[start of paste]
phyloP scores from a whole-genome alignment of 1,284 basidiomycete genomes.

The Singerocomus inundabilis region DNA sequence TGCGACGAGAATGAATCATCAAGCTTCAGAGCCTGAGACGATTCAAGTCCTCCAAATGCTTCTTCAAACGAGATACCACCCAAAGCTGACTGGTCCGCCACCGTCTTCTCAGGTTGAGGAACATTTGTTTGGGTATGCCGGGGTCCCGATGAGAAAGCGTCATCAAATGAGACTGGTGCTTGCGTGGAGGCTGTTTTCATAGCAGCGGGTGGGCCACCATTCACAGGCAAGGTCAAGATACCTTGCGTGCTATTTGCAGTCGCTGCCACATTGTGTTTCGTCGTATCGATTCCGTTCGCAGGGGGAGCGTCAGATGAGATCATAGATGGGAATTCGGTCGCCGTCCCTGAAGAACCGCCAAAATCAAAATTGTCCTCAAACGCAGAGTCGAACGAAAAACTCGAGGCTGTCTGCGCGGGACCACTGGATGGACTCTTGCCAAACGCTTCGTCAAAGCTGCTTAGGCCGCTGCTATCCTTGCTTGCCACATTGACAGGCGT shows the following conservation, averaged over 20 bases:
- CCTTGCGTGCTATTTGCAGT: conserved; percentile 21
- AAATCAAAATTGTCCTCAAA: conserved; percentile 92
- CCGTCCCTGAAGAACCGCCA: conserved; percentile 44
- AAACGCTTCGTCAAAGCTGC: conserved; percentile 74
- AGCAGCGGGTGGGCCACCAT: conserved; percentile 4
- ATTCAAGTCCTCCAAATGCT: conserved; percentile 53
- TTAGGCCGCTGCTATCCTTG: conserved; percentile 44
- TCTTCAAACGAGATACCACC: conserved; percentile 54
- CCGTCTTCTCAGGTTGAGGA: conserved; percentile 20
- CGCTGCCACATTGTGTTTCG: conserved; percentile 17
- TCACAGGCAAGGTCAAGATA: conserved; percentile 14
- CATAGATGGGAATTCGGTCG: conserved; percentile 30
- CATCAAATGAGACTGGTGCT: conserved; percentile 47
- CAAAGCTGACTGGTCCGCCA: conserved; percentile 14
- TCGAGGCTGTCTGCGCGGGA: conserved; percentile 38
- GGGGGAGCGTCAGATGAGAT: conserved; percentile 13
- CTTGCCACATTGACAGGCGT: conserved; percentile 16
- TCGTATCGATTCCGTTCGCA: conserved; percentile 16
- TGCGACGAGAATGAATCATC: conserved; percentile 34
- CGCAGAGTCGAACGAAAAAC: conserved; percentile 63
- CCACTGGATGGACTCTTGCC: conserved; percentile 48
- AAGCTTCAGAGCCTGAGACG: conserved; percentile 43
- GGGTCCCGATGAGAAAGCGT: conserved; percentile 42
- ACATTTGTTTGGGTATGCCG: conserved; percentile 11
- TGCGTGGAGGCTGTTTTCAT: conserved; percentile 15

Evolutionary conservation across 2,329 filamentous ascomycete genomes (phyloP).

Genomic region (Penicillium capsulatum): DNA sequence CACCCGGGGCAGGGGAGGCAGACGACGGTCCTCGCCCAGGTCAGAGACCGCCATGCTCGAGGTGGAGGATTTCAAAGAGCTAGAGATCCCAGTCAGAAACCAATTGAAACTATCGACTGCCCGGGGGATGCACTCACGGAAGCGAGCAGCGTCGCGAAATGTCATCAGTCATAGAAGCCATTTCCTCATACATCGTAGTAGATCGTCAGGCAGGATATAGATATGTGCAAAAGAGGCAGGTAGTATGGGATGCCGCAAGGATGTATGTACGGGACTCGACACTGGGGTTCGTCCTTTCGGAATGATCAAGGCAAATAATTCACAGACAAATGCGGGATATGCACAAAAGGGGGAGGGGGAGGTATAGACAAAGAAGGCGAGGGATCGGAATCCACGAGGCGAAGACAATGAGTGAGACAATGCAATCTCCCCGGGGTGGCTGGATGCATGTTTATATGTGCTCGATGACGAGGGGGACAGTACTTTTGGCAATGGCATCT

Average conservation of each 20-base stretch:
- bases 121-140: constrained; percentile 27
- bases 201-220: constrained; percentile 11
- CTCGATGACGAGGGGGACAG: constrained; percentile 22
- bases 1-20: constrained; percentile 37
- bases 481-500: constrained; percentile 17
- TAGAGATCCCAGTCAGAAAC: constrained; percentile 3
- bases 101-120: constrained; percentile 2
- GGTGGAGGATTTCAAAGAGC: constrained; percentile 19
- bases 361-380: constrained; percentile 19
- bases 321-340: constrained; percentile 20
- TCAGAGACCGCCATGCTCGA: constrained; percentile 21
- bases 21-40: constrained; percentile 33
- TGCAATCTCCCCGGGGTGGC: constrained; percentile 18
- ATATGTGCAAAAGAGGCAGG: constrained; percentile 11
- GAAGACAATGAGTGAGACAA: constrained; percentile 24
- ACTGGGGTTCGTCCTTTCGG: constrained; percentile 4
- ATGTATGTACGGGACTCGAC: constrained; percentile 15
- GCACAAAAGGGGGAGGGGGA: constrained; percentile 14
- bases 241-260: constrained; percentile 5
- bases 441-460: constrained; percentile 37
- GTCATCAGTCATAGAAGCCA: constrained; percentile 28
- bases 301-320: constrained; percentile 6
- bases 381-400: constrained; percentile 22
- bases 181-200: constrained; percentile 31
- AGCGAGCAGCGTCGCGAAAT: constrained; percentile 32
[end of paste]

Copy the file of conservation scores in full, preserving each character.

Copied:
phyloP scores from a whole-genome alignment of 1,284 basidiomycete genomes.

The Singerocomus inundabilis region DNA sequence TGCGACGAGAATGAATCATCAAGCTTCAGAGCCTGAGACGATTCAAGTCCTCCAAATGCTTCTTCAAACGAGATACCACCCAAAGCTGACTGGTCCGCCACCGTCTTCTCAGGTTGAGGAACATTTGTTTGGGTATGCCGGGGTCCCGATGAGAAAGCGTCATCAAATGAGACTGGTGCTTGCGTGGAGGCTGTTTTCATAGCAGCGGGTGGGCCACCATTCACAGGCAAGGTCAAGATACCTTGCGTGCTATTTGCAGTCGCTGCCACATTGTGTTTCGTCGTATCGATTCCGTTCGCAGGGGGAGCGTCAGATGAGATCATAGATGGGAATTCGGTCGCCGTCCCTGAAGAACCGCCAAAATCAAAATTGTCCTCAAACGCAGAGTCGAACGAAAAACTCGAGGCTGTCTGCGCGGGACCACTGGATGGACTCTTGCCAAACGCTTCGTCAAAGCTGCTTAGGCCGCTGCTATCCTTGCTTGCCACATTGACAGGCGT shows the following conservation, averaged over 20 bases:
- CCTTGCGTGCTATTTGCAGT: conserved; percentile 21
- AAATCAAAATTGTCCTCAAA: conserved; percentile 92
- CCGTCCCTGAAGAACCGCCA: conserved; percentile 44
- AAACGCTTCGTCAAAGCTGC: conserved; percentile 74
- AGCAGCGGGTGGGCCACCAT: conserved; percentile 4
- ATTCAAGTCCTCCAAATGCT: conserved; percentile 53
- TTAGGCCGCTGCTATCCTTG: conserved; percentile 44
- TCTTCAAACGAGATACCACC: conserved; percentile 54
- CCGTCTTCTCAGGTTGAGGA: conserved; percentile 20
- CGCTGCCACATTGTGTTTCG: conserved; percentile 17
- TCACAGGCAAGGTCAAGATA: conserved; percentile 14
- CATAGATGGGAATTCGGTCG: conserved; percentile 30
- CATCAAATGAGACTGGTGCT: conserved; percentile 47
- CAAAGCTGACTGGTCCGCCA: conserved; percentile 14
- TCGAGGCTGTCTGCGCGGGA: conserved; percentile 38
- GGGGGAGCGTCAGATGAGAT: conserved; percentile 13
- CTTGCCACATTGACAGGCGT: conserved; percentile 16
- TCGTATCGATTCCGTTCGCA: conserved; percentile 16
- TGCGACGAGAATGAATCATC: conserved; percentile 34
- CGCAGAGTCGAACGAAAAAC: conserved; percentile 63
- CCACTGGATGGACTCTTGCC: conserved; percentile 48
- AAGCTTCAGAGCCTGAGACG: conserved; percentile 43
- GGGTCCCGATGAGAAAGCGT: conserved; percentile 42
- ACATTTGTTTGGGTATGCCG: conserved; percentile 11
- TGCGTGGAGGCTGTTTTCAT: conserved; percentile 15

Evolutionary conservation across 2,329 filamentous ascomycete genomes (phyloP).

Genomic region (Penicillium capsulatum): DNA sequence CACCCGGGGCAGGGGAGGCAGACGACGGTCCTCGCCCAGGTCAGAGACCGCCATGCTCGAGGTGGAGGATTTCAAAGAGCTAGAGATCCCAGTCAGAAACCAATTGAAACTATCGACTGCCCGGGGGATGCACTCACGGAAGCGAGCAGCGTCGCGAAATGTCATCAGTCATAGAAGCCATTTCCTCATACATCGTAGTAGATCGTCAGGCAGGATATAGATATGTGCAAAAGAGGCAGGTAGTATGGGATGCCGCAAGGATGTATGTACGGGACTCGACACTGGGGTTCGTCCTTTCGGAATGATCAAGGCAAATAATTCACAGACAAATGCGGGATATGCACAAAAGGGGGAGGGGGAGGTATAGACAAAGAAGGCGAGGGATCGGAATCCACGAGGCGAAGACAATGAGTGAGACAATGCAATCTCCCCGGGGTGGCTGGATGCATGTTTATATGTGCTCGATGACGAGGGGGACAGTACTTTTGGCAATGGCATCT

Average conservation of each 20-base stretch:
- bases 121-140: constrained; percentile 27
- bases 201-220: constrained; percentile 11
- CTCGATGACGAGGGGGACAG: constrained; percentile 22
- bases 1-20: constrained; percentile 37
- bases 481-500: constrained; percentile 17
- TAGAGATCCCAGTCAGAAAC: constrained; percentile 3
- bases 101-120: constrained; percentile 2
- GGTGGAGGATTTCAAAGAGC: constrained; percentile 19
- bases 361-380: constrained; percentile 19
- bases 321-340: constrained; percentile 20
- TCAGAGACCGCCATGCTCGA: constrained; percentile 21
- bases 21-40: constrained; percentile 33
- TGCAATCTCCCCGGGGTGGC: constrained; percentile 18
- ATATGTGCAAAAGAGGCAGG: constrained; percentile 11
- GAAGACAATGAGTGAGACAA: constrained; percentile 24
- ACTGGGGTTCGTCCTTTCGG: constrained; percentile 4
- ATGTATGTACGGGACTCGAC: constrained; percentile 15
- GCACAAAAGGGGGAGGGGGA: constrained; percentile 14
- bases 241-260: constrained; percentile 5
- bases 441-460: constrained; percentile 37
- GTCATCAGTCATAGAAGCCA: constrained; percentile 28
- bases 301-320: constrained; percentile 6
- bases 381-400: constrained; percentile 22
- bases 181-200: constrained; percentile 31
- AGCGAGCAGCGTCGCGAAAT: constrained; percentile 32